My reason for the visit was because, being a package designer in a previous life - when I worked for Huntley and Palmers as a biscuit tin designer, I was to be filmed for a 90 minute documentary.
After being made-up I went upstairs where Robert Opie, the founder of the collection, was conducting the interviews. I’d been asked to spend some time walking around the museum and noting down anything that sparked memories of my youth, or of other times gone by. Of course with so much to look at, from old nine inch black and white television sets to biscuit tins (some of which I’d designed myself in the fifties), I was able to rabbit on in front of the camera about the Sobranie individually coloured cocktail cigarettes we youths used to smoke – mainly to impress the girls – and about the memories, during the war, of my mother’s favourite perfume (An Evening in Paris) and her favourite cigarettes (Craven A) all of which were there in the museum. I especially remembered the after-shave ‘Old Spice’ and here’s the little story I related to Robert.
“Having served my time as a National Serviceman in Singapore, where I was drawing maps for the British Forces during the Malayan Emergency, I was returning home on a York aircraft, when the most wonderful aroma drifted down the aisle. It belonged to a sailor who had recently been in New York. At the risk of sounding effeminate (those were the days when men very rarely used after-shave) I asked the sailor what he was wearing. ‘Old Spice’ he replied. It had just that month been launched in the USA. As soon as I got home I spent a large portion of my demob money on a bottle. In its white porcelain container it still resides in my bathroom cabinet. And what’s more, after 50 years, it still retains its aroma!”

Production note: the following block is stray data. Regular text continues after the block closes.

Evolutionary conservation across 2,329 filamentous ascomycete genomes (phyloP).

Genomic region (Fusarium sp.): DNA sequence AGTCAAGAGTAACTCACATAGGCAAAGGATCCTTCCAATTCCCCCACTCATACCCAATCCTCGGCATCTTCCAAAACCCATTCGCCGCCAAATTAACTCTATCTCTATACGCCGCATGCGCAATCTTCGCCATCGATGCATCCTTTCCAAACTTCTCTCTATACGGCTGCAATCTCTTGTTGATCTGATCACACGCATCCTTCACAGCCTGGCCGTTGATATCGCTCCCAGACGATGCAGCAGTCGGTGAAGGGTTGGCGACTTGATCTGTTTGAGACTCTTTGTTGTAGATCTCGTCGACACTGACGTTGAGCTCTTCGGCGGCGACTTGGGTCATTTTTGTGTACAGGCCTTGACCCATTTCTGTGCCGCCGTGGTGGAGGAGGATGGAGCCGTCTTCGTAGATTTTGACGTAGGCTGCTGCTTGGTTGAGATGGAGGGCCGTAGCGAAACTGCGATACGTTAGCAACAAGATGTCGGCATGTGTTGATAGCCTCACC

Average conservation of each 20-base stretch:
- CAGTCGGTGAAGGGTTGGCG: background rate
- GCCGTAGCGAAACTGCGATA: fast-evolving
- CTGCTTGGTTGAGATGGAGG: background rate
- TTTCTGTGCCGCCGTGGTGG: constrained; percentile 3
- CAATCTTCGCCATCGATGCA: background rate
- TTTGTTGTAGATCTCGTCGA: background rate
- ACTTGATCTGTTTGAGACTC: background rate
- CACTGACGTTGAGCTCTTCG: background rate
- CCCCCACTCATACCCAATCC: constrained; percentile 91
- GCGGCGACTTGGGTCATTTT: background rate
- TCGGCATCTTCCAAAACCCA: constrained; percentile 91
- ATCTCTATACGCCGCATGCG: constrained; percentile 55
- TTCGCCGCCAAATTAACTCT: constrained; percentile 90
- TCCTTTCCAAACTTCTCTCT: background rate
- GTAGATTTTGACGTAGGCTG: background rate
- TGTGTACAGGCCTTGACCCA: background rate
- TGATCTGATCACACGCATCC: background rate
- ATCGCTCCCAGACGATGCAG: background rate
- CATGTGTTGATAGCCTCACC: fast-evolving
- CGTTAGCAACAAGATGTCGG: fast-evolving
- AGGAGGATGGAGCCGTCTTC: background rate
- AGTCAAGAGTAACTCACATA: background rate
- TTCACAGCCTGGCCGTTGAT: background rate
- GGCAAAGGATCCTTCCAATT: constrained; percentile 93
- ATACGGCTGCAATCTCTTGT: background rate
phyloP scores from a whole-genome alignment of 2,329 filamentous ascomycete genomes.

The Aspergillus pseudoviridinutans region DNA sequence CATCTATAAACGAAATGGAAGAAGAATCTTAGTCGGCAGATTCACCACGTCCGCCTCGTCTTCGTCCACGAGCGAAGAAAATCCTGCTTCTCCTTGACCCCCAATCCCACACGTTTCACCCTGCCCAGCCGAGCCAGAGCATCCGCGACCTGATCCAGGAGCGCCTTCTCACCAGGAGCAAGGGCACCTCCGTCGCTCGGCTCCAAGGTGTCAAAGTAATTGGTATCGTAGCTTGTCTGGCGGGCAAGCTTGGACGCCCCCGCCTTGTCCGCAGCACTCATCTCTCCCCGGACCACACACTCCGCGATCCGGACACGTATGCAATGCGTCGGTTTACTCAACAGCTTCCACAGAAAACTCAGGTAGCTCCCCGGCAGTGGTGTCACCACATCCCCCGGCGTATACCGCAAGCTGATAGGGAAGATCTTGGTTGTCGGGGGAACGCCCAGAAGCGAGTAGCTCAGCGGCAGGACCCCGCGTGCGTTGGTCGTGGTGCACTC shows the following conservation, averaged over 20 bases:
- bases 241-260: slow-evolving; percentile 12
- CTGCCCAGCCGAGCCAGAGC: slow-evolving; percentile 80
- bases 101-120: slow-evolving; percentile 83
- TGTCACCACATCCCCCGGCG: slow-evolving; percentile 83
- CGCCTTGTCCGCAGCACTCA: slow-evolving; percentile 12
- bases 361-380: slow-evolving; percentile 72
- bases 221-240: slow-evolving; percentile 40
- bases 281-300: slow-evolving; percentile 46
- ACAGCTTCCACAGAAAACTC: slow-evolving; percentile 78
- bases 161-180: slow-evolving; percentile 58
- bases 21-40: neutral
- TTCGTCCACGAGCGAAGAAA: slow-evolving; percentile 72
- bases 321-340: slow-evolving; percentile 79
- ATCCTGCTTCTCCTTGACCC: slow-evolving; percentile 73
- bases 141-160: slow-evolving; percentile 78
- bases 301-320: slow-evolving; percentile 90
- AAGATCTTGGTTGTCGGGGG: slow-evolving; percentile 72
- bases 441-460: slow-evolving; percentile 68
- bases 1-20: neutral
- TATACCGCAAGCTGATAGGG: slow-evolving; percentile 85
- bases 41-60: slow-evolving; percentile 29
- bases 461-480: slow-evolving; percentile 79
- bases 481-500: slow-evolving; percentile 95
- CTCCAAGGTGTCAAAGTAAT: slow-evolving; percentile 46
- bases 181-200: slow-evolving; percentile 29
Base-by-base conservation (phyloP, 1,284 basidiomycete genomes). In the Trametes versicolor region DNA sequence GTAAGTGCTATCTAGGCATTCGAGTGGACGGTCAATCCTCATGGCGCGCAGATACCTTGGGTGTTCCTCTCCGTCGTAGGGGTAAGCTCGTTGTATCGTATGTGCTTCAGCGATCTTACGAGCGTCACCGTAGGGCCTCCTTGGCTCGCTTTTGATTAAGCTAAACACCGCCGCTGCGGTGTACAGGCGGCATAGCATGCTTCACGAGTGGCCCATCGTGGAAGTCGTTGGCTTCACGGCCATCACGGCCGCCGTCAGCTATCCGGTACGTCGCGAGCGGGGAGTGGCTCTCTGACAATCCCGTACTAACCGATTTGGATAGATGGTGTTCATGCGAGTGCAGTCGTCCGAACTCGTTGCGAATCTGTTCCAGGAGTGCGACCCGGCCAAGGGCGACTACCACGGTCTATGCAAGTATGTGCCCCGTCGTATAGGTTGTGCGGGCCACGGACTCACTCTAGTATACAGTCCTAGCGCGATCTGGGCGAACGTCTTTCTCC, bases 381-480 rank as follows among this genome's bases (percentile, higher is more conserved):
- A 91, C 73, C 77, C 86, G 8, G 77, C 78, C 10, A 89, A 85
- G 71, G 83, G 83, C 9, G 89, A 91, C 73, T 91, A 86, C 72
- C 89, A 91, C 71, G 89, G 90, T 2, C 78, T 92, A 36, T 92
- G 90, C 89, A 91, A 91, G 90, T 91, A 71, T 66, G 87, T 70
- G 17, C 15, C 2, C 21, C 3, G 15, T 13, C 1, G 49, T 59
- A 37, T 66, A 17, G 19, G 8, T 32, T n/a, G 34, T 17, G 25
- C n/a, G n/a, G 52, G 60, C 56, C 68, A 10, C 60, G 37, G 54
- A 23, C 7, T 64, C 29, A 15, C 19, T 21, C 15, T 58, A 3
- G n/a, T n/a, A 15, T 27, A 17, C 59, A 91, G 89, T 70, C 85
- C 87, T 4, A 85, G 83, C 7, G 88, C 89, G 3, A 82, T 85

Jane was utterly transported by the memories she saw – especially the individual fruit pie she used to buy every evening at Waterloo Station on her way home from work. When she watched me being interviewed her enthusiasm was so apparent that Robert Opie asked her if she’d like to appear on camera as well. Which she did. She also, much to Brian’s delight, decided to donate some of her hoarded ‘treasures’ to the museum.
Eventually we negotiated the heavy traffic leaving London that evening and called into the ‘Little Angel’ for dinner, where we joined my neighbours, Chris and Nicky Williams, who had managed to find a quiet spot in the corner of the restaurant. Thank goodness, as the restaurant was extremely rowdy with the Henley rugby team and their supporters celebrating either a victory or a defeat – I didn’t bother to find out.
As I was home before ten, I framed and catalogued the miniature I’d finished on Friday. It’s of a Ugandan farmer.
Then I relaxed in front of the TV till about 1am. And so to bed - as they say.